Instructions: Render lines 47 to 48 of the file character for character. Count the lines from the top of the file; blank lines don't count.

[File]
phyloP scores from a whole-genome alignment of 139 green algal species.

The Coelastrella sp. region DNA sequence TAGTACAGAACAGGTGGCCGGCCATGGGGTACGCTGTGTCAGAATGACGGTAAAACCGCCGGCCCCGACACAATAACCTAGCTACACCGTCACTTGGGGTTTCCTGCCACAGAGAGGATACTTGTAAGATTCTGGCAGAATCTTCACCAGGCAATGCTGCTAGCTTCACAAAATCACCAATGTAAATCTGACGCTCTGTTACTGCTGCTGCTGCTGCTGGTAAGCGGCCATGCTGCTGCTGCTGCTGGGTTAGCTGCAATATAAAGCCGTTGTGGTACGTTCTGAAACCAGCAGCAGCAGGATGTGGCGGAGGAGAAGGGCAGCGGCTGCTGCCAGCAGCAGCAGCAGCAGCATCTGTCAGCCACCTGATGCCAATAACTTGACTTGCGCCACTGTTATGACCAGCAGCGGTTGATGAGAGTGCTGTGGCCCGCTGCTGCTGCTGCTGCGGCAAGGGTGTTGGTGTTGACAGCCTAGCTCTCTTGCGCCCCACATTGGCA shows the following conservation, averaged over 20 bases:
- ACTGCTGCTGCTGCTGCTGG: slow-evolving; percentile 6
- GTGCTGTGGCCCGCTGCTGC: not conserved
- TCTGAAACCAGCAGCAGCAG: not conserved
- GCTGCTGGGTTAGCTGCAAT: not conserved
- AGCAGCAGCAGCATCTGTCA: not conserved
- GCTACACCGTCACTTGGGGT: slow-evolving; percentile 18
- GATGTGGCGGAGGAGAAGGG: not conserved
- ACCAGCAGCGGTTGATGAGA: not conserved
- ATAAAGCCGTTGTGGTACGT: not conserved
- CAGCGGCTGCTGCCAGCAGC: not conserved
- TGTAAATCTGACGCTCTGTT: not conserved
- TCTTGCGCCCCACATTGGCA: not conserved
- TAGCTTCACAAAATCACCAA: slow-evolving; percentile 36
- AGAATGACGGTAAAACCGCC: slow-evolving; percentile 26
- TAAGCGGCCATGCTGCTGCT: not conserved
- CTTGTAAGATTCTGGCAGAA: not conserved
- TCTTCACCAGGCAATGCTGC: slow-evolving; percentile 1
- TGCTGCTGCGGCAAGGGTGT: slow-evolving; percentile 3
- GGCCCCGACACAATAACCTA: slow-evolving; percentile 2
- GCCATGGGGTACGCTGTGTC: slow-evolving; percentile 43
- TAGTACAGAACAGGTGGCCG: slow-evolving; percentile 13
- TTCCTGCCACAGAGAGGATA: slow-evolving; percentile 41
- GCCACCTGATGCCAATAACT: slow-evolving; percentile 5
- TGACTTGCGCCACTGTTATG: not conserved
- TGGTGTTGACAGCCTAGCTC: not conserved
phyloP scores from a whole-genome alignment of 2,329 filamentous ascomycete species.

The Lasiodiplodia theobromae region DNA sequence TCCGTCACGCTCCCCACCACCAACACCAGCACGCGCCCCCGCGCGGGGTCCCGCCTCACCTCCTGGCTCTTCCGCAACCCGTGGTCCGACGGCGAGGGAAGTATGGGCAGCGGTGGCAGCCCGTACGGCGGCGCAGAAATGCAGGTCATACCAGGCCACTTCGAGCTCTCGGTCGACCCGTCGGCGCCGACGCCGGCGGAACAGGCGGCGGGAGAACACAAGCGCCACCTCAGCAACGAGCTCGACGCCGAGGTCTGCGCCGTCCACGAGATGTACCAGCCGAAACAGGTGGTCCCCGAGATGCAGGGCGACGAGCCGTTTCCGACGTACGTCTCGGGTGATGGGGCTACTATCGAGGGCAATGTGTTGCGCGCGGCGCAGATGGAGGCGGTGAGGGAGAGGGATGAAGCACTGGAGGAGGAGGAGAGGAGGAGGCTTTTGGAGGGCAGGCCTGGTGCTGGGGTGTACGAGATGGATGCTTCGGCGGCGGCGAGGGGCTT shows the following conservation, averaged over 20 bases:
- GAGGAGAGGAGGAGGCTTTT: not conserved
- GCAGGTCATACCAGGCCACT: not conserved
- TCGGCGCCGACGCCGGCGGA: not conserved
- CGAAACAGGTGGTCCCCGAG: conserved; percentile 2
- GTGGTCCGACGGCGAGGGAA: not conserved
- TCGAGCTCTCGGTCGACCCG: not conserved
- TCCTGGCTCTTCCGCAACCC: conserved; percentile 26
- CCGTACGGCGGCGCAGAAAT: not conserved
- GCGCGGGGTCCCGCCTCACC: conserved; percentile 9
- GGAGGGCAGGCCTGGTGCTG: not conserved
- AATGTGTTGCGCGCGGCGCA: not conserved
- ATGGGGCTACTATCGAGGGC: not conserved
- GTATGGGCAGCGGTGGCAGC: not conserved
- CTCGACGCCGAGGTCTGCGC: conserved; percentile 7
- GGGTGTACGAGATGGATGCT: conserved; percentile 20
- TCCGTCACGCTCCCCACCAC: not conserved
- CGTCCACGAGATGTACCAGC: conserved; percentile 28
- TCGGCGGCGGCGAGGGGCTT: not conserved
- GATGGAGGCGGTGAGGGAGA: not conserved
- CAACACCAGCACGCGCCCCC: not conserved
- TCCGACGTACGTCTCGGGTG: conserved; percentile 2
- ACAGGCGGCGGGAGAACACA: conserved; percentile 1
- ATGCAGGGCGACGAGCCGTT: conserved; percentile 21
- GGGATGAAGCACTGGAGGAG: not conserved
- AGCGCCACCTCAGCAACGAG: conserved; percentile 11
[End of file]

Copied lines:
- TCGGCGGCGGCGAGGGGCTT: not conserved
- GATGGAGGCGGTGAGGGAGA: not conserved